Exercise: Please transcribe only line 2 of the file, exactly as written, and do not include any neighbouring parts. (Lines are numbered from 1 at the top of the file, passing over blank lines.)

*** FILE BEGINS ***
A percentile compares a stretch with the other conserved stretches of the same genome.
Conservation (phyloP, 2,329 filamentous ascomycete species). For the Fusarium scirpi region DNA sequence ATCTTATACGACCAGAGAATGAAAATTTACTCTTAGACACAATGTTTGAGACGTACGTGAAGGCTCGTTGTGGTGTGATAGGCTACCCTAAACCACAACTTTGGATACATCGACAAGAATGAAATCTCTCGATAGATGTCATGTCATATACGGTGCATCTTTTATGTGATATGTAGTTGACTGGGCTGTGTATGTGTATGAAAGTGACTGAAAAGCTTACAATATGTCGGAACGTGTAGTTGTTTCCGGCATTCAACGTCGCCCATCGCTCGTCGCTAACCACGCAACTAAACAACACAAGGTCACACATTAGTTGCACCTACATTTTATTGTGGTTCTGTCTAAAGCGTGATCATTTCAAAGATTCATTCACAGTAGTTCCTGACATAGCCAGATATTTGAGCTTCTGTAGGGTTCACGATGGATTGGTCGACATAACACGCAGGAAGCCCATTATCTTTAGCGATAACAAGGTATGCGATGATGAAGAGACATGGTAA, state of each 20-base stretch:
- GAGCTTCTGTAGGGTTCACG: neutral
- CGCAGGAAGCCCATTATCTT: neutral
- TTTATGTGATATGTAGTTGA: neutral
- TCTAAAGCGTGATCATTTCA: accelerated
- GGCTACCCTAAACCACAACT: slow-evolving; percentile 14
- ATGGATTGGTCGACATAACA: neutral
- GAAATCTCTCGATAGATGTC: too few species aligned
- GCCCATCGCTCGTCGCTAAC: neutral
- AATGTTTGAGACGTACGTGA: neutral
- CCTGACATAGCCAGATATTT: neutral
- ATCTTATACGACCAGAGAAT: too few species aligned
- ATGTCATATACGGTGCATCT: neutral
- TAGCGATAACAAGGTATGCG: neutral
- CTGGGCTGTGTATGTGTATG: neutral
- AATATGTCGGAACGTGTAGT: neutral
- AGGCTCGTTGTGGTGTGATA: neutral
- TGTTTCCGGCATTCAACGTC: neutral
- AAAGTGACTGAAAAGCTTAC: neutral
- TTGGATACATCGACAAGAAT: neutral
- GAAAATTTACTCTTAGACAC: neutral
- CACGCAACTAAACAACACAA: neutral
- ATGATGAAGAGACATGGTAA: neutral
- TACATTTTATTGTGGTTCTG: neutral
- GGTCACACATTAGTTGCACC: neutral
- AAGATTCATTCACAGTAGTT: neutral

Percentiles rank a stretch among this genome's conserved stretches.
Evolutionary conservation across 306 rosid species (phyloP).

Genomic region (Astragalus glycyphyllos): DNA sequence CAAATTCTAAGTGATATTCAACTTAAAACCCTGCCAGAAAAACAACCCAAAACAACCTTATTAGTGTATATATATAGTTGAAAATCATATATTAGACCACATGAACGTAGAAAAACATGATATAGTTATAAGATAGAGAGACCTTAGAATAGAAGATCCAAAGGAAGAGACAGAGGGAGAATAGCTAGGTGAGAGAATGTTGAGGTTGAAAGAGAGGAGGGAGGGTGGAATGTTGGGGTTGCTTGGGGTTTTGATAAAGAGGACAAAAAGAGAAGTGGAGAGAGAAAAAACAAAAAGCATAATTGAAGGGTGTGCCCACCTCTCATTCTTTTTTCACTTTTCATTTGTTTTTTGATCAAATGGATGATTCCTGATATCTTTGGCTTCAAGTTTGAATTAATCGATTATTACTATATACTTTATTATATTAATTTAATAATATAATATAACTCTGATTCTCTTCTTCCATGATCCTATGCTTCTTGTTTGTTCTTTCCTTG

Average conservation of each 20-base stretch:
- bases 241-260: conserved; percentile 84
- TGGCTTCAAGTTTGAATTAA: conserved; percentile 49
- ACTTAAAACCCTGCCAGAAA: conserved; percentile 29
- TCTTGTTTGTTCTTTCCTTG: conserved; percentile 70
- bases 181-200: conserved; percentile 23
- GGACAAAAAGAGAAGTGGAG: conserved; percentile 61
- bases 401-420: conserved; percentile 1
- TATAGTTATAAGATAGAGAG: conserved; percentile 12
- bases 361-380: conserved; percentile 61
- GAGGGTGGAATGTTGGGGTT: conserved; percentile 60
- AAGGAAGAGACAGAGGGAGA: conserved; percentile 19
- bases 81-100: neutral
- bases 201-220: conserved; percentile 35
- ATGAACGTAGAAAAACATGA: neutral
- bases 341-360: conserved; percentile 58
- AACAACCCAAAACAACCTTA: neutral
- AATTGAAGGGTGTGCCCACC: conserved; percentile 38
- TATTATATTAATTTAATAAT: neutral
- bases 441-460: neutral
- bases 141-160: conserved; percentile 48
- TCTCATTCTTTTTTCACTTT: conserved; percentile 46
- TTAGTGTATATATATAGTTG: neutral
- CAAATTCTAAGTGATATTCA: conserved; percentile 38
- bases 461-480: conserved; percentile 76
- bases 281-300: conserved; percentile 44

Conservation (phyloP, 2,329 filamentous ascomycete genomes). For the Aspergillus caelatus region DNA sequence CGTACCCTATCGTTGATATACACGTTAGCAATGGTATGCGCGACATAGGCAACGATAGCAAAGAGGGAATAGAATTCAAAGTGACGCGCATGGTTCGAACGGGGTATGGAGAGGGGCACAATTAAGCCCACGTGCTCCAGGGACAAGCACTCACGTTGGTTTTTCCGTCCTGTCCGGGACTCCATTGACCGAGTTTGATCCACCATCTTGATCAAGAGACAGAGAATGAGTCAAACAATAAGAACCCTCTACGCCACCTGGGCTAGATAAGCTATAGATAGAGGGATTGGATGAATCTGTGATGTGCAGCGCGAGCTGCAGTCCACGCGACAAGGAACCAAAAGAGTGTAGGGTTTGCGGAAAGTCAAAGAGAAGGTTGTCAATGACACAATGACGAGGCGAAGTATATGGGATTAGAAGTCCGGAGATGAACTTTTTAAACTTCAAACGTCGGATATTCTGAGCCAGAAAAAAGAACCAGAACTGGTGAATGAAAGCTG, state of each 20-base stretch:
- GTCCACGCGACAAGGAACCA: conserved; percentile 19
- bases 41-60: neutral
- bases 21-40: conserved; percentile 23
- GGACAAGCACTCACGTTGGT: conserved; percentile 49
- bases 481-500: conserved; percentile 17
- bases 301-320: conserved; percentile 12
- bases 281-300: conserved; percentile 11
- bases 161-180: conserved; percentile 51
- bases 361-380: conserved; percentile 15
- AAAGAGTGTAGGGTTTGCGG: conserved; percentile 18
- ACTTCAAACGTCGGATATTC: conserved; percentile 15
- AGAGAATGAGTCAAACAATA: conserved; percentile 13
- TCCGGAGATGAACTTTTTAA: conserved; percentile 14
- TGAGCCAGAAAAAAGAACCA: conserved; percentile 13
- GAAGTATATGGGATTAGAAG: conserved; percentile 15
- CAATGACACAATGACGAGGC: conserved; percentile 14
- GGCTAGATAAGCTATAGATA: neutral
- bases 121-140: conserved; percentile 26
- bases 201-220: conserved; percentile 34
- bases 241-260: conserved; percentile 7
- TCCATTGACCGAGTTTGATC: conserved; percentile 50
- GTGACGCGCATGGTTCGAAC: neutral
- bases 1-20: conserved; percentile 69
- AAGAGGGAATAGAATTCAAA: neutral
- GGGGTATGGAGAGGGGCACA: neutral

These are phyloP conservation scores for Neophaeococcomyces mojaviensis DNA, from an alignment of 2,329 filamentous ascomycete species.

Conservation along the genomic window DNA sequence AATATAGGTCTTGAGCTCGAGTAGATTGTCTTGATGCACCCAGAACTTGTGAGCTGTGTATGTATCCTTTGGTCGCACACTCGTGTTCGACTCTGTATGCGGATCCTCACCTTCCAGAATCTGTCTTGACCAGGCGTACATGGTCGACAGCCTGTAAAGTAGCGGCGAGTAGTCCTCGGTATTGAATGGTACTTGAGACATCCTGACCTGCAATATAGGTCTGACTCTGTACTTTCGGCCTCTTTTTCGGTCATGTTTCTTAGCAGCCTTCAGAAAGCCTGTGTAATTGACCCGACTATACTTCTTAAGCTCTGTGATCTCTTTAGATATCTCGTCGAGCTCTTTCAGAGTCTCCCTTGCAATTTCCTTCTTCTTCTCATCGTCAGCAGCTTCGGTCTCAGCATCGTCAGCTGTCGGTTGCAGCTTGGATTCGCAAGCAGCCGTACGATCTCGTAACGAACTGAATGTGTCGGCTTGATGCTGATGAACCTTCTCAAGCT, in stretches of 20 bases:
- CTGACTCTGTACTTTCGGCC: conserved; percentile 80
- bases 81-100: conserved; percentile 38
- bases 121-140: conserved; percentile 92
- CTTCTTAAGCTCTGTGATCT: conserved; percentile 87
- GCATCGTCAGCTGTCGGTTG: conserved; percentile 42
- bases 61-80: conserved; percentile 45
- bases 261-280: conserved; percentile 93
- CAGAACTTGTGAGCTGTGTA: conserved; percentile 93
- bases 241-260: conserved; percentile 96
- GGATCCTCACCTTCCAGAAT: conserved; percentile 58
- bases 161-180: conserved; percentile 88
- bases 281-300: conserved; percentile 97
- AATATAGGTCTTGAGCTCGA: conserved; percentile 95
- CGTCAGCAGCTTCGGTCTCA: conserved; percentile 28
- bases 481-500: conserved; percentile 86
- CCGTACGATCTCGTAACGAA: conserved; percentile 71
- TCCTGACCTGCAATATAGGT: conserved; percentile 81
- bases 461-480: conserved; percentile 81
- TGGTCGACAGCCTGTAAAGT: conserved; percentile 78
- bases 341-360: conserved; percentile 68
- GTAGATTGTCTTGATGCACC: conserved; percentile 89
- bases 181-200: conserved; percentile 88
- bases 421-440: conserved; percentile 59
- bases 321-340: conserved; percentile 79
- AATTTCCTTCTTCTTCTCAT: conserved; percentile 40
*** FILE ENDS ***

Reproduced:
Conservation (phyloP, 2,329 filamentous ascomycete species). For the Fusarium scirpi region DNA sequence ATCTTATACGACCAGAGAATGAAAATTTACTCTTAGACACAATGTTTGAGACGTACGTGAAGGCTCGTTGTGGTGTGATAGGCTACCCTAAACCACAACTTTGGATACATCGACAAGAATGAAATCTCTCGATAGATGTCATGTCATATACGGTGCATCTTTTATGTGATATGTAGTTGACTGGGCTGTGTATGTGTATGAAAGTGACTGAAAAGCTTACAATATGTCGGAACGTGTAGTTGTTTCCGGCATTCAACGTCGCCCATCGCTCGTCGCTAACCACGCAACTAAACAACACAAGGTCACACATTAGTTGCACCTACATTTTATTGTGGTTCTGTCTAAAGCGTGATCATTTCAAAGATTCATTCACAGTAGTTCCTGACATAGCCAGATATTTGAGCTTCTGTAGGGTTCACGATGGATTGGTCGACATAACACGCAGGAAGCCCATTATCTTTAGCGATAACAAGGTATGCGATGATGAAGAGACATGGTAA, state of each 20-base stretch: